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Capture gorgeous panned shots without the dizziness

Added on Tuesday 17th of March 2009 12:48 am EST


Adobe Photoshop CS/CS2/CS3/CS4

Operating Systems:

Macintosh, Microsoft Windows

Taking panned action shots with a camera can take years to master. Moving in sync with the subject matter (sometimes at high speeds) is required to achieve the perfectly panned effect. Fortunately, you no longer have to spin around to capture a panned shot of a circling horse on a race track—you can achieve the shot with the help of Photoshop.


To help you achieve a panned photo effect, we’ll:

       Use an isolated copy of the subject in action so it will remain stationary while the rest of the image appears to move.

       Apply several motion blurs at different settings to capture the full effect of a panned action shot.

       Copy the original image and lower the opacity to create a faint in-focus layer for extra realistic detail.


Sporting events are everywhere. From a big-ticket event like the Super Bowl to a potato sack race at a company picnic, the excitement and fun of a sporting event always makes you want to take a few photos. While you may think you need a zoom lens longer than your arms and a camera body that costs as much as a compact car to get great sports photography, you can use pretty much any digital camera to capture the action.


Tame your technique

Before you try to capture the perfect action shot there are a couple techniques you should know about that create different motion effects:

            Stop action or freeze motion. This camera technique freezes your subject in mid-motion. You can achieve this by increasing your shutter speed to 1/200th of a second or more depending on your subject’s speed. This technique works great for catching a basketball player shooting a basket.

            Panned action. This is a film technique where the photographer moves the camera at the same speed and direction as an object in motion. This creates the illusion of a stationary object with a moving background, as shown in Figure A.



Panning in Photoshop

Because panned action is the hardest technique to master with a camera lens, we’ll show you how to create the effect easily using Photoshop. Photoshop lets you mimic this effect by applying motion blurs and layer masks to any stop-action photo.

First, you’ll need to find a photo for this technique. To follow along with our example, download the file from the URL given at the beginning of this article and extract the file skatebetty.psd. Then, launch Photoshop, and open the file shown in Figure B. (Images provided by PhotoSpin. Some images modified for educational purposes.)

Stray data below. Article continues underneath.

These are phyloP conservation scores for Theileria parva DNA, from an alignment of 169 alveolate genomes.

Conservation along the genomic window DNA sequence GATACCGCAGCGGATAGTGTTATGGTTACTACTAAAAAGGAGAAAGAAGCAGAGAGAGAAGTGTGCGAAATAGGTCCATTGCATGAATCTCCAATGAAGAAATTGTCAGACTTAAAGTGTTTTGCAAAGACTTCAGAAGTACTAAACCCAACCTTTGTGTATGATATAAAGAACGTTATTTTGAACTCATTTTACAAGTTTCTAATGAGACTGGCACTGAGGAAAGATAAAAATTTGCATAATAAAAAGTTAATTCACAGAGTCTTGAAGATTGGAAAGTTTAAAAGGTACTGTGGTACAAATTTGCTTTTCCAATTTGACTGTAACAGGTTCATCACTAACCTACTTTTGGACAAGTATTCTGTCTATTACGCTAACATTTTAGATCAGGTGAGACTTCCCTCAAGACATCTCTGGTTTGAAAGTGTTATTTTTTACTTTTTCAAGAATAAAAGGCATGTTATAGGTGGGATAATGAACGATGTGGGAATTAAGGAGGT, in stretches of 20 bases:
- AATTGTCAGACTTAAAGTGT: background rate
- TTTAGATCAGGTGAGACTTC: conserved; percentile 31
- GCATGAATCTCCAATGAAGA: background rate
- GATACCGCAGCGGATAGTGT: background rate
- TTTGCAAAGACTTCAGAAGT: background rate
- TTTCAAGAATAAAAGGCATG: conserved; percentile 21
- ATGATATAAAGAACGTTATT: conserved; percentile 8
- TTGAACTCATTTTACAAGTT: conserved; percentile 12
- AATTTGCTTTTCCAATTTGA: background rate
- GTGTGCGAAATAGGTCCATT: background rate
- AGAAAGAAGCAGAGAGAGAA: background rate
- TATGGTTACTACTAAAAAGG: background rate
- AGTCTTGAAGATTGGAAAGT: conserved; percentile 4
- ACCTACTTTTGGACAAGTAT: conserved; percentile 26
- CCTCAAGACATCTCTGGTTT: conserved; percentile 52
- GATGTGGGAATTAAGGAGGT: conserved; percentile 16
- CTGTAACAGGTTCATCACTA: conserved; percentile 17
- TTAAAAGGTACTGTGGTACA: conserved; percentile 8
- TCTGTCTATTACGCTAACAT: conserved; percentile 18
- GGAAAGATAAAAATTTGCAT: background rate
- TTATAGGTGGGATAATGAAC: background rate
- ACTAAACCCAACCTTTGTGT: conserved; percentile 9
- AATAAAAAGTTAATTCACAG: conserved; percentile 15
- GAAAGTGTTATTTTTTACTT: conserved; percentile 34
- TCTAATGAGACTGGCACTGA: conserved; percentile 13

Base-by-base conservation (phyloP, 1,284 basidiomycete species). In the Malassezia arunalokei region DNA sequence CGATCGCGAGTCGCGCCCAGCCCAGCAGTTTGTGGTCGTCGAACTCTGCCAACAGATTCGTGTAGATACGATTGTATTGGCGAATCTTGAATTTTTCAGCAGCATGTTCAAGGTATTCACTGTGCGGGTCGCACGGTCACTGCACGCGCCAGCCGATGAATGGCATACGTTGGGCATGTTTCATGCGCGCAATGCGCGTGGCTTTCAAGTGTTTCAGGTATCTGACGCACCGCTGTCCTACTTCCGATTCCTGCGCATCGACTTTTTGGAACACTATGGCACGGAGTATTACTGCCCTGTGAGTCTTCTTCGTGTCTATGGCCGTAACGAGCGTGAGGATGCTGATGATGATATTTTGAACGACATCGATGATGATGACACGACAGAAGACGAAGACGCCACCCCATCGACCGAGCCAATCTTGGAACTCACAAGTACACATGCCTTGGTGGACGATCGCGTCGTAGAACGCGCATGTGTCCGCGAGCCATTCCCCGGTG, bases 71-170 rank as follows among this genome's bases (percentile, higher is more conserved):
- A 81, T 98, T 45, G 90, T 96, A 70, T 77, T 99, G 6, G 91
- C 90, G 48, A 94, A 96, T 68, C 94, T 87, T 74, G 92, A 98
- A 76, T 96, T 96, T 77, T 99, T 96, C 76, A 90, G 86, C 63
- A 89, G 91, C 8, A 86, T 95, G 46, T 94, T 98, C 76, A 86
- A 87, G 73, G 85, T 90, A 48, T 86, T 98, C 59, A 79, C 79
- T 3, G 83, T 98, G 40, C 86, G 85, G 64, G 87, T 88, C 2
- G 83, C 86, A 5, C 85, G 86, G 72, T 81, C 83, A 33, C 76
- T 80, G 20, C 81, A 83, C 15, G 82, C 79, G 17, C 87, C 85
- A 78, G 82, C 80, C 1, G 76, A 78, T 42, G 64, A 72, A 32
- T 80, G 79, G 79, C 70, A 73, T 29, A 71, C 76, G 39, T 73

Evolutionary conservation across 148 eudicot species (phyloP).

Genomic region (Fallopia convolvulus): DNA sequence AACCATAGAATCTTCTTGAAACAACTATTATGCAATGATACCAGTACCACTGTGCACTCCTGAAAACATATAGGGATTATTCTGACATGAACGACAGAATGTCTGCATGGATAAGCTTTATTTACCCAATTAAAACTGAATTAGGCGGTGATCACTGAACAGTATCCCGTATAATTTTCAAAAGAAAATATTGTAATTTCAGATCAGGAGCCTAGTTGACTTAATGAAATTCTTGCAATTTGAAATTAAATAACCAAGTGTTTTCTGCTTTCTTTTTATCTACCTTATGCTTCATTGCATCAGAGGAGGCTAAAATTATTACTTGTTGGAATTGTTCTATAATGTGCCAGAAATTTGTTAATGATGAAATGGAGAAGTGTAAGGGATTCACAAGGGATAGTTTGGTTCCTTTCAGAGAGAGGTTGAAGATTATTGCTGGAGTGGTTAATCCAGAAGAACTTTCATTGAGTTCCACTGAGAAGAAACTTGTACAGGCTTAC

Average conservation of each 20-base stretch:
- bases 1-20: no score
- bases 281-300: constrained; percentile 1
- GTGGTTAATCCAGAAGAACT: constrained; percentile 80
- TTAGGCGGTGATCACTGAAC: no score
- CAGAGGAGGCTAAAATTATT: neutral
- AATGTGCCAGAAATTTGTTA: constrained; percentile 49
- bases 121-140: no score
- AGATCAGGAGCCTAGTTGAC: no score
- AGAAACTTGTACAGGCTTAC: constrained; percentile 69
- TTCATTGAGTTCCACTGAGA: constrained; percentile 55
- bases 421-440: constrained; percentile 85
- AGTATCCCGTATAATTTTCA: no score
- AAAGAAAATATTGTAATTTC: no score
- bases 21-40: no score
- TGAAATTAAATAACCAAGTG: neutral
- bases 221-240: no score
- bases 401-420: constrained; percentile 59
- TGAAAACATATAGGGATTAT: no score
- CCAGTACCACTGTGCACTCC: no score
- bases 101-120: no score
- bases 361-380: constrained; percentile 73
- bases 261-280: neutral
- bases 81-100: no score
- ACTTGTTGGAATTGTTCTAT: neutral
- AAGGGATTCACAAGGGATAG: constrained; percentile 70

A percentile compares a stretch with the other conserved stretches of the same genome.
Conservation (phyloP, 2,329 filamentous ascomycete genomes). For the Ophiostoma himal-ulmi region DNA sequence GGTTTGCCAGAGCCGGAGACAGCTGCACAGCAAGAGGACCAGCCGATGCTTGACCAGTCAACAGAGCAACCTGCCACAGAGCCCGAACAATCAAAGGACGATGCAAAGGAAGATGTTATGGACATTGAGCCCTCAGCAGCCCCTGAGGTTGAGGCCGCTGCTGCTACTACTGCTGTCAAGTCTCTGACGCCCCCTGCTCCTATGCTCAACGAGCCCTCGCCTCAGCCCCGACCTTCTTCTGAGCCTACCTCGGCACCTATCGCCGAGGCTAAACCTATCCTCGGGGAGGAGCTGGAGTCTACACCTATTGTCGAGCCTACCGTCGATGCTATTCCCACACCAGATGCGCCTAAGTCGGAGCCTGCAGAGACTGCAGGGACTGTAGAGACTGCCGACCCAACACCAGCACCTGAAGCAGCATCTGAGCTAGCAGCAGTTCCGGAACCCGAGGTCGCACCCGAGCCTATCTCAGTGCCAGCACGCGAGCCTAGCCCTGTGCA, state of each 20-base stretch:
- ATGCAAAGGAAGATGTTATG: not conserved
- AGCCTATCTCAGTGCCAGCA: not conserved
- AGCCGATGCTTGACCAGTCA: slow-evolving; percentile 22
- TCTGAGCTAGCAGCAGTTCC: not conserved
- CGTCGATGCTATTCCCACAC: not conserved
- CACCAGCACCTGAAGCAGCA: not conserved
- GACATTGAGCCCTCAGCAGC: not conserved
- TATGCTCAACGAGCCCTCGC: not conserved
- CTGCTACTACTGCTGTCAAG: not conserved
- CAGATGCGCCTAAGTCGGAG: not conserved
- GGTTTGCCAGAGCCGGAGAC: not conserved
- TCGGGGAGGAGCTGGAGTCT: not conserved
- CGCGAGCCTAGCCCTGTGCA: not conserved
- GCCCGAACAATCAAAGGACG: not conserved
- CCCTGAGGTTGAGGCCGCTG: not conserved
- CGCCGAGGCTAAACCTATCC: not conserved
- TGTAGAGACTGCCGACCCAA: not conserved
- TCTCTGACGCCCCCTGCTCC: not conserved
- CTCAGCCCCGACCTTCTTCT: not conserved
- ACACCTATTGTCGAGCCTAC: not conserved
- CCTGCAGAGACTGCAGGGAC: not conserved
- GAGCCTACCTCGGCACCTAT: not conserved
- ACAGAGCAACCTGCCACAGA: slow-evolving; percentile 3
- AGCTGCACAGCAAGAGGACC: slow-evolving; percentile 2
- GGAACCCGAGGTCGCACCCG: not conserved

Isolate your subject

If you’re working on your own image, you’ll need to isolate your subject. To do this, duplicate the background layer to preserve the original. Then, make a selection around your main subject and, with the selection active, click the Add A Layer Mask button located at the base of the Layers palette.

If you’re using our sample image, you’re in luck! To speed this technique along, we created a duplicate layer with a layer mask around the skater girl. We named the layer Girl, as shown in Figure C. This layer will be the part of the image that remains static while you set the rest of the image in motion.



To create new layers and apply blur effects:

1.          Select the Background layer and drag-and-drop it onto the Create A New Layer button at the base of the Layers palette.

2.          Double-click on the new layer and name it Motion Blur 110.

3.          Choose Filter > Blur > Motion Blur to display the Motion Blur dialog box.

4.          Leave the Angle set at 0, change the Distance to 110, and click OK. (The Distance value will vary depending on the size of your image.) Your image should look like Figure D.

5.          Duplicate the Background layer again. This time drag the duplicate copy above the Motion Blur 110 layer in the Layers palette.

6.          Name the new layer Motion Blur 40.

7.          Choose Filter > Blur > Motion Blur, set the Angle to 0 and the Distance to 40, and click OK.



Note: Another quick way to create motion in an image is to use the Radial Blur filter. To find out how to use this filter, read the companion article titled “Create a sense of movement in your action shots” in this issue of Inside Photoshop.



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